Food and drink firms are facing a "terrifying" rises in costs amid worker shortages and supply chain, MPs have been warned.
Ian Wright, chief executive of the Food and Drink Federation, told the BEIS committee that MPs need to think seriously about inflation," he said.
"In hospitality, inflation is running between 14 per cent and 18 per cent, which is terrifying.
"If the prime minister is, as I know he is, serious about levelling up, inflation is a bigger scourge than almost anything because it discriminates against the poor."
Mr Wright said that while there are some shortages on shelves, the UK does have sufficient food.
He added: "We are not going to run out of food but there are some shortages, we have seen some problems with pigs and poultry, with some of these being solved."
Duncan Buchanan, director of policy at the Road Haulage Association, said a shortage of lorry drivers was “not visibly getting better” and that he believed it would be a year before the disruption that has caused gaps on supermarket shelves settles down.
He told the committee there had been "a lot of poaching of drivers" by larger companies offering wage rises of 10 or 20 per cent. Changes made last week by the government to so-called cabotage rules were likely to suppress those wage increases, Mr Buchanan said.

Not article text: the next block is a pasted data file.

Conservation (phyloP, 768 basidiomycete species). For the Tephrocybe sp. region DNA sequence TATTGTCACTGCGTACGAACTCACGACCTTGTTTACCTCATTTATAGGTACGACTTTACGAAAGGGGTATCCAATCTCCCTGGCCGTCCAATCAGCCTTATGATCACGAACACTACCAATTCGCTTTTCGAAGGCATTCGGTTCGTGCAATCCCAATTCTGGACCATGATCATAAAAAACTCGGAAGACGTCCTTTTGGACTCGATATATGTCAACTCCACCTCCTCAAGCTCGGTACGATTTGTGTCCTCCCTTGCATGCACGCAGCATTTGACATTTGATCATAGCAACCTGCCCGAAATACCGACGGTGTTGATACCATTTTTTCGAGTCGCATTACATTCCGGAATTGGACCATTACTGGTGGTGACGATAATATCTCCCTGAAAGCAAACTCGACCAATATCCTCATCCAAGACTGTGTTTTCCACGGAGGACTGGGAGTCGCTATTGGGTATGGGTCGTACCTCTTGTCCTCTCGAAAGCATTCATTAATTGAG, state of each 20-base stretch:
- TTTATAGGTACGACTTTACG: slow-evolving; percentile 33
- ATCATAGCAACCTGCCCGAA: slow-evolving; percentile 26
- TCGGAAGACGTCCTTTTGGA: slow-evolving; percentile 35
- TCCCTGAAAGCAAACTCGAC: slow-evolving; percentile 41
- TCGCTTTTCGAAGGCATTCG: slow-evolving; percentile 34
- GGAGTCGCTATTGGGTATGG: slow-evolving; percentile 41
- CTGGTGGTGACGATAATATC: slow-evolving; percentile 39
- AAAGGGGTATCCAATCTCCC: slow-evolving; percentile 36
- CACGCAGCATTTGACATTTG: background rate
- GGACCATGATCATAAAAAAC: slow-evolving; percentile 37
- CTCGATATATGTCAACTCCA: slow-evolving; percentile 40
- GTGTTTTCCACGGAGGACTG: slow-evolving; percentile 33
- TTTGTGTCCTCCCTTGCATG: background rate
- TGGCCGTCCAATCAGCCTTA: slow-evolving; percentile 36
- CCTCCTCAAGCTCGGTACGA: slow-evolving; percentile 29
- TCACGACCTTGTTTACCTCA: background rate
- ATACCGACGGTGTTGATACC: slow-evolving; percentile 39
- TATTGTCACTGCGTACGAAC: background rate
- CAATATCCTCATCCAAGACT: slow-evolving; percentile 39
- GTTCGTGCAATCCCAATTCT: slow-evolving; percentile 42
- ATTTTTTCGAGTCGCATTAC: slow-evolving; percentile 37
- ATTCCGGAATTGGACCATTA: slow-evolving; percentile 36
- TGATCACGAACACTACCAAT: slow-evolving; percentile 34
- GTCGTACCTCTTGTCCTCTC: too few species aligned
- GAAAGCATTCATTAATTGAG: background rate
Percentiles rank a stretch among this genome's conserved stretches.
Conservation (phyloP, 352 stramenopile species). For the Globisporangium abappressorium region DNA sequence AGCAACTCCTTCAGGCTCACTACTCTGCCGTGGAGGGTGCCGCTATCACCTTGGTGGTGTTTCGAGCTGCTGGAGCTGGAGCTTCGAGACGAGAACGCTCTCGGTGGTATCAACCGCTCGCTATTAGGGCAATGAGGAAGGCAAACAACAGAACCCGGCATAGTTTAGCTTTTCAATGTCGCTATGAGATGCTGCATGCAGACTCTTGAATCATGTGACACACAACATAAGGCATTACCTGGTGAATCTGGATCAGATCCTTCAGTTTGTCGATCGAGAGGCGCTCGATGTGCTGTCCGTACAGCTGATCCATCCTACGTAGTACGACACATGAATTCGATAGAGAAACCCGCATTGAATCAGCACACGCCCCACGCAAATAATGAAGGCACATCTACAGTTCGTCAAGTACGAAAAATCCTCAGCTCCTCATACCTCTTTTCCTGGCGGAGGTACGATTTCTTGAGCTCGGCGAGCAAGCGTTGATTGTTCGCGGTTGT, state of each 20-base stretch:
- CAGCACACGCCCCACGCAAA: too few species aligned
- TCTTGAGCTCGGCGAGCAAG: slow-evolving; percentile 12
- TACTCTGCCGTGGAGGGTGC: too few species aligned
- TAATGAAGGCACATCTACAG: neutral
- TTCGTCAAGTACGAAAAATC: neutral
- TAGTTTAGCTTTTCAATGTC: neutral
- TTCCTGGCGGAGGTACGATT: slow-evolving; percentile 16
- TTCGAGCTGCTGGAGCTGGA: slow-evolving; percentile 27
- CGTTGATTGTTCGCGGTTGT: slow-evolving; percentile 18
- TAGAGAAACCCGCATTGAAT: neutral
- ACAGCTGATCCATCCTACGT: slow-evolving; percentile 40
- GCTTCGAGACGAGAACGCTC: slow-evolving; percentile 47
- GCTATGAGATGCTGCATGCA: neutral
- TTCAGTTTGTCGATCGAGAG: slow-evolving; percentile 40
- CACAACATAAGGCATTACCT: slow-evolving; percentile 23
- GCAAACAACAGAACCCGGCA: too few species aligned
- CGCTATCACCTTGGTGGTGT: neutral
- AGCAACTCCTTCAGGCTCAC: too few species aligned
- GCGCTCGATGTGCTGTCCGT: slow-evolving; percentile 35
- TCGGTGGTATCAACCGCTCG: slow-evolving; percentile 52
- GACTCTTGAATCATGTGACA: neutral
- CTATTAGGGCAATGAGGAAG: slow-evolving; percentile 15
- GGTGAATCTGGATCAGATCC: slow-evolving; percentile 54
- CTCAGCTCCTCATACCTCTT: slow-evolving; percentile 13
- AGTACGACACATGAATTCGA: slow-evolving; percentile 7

The move means foreign drivers, who had been limited to two drop-offs per trip, can now make an unlimited number of stops.
"We expect cabotage changes to suppress wages. The very people who are going to take advantage of those changes are the people paying the very highest wages at the moment and doing the poaching."
Most of the challenges in supply chains were falling on businesses, not consumers, Mr Buchanan said. "We don't actually have a food shortage, we have supply chain disruption but that doesn't mean we are going to run out of food, or out of anything in particular."
The committee also heard that worker shortages were particularly acute in the UK, compared to other nations. Neil Carberry, chief executive, Recruitment and Employment Confederation said problems in the UK were “uniquely sharp”.
“We have had some long-term shortage issues that we haven’t addressed. Drivers is a classic example of something collectively we’ve been talking to government since long before the [EU] referendum.”
“But clearly we’ve also cut off an inflow of workers to the UK and the number of workers with settled status will diminish over time.”
Mr Carberry said care, food and waste disposal were among the sectors that will be most severely affected
“I think what we are seeing is a global issue caused by a misallocation of resources caused by the pandemic that’s being amplified by the new trading arrangements we are working under. That will probbaly take a little longer to work out because of that.”
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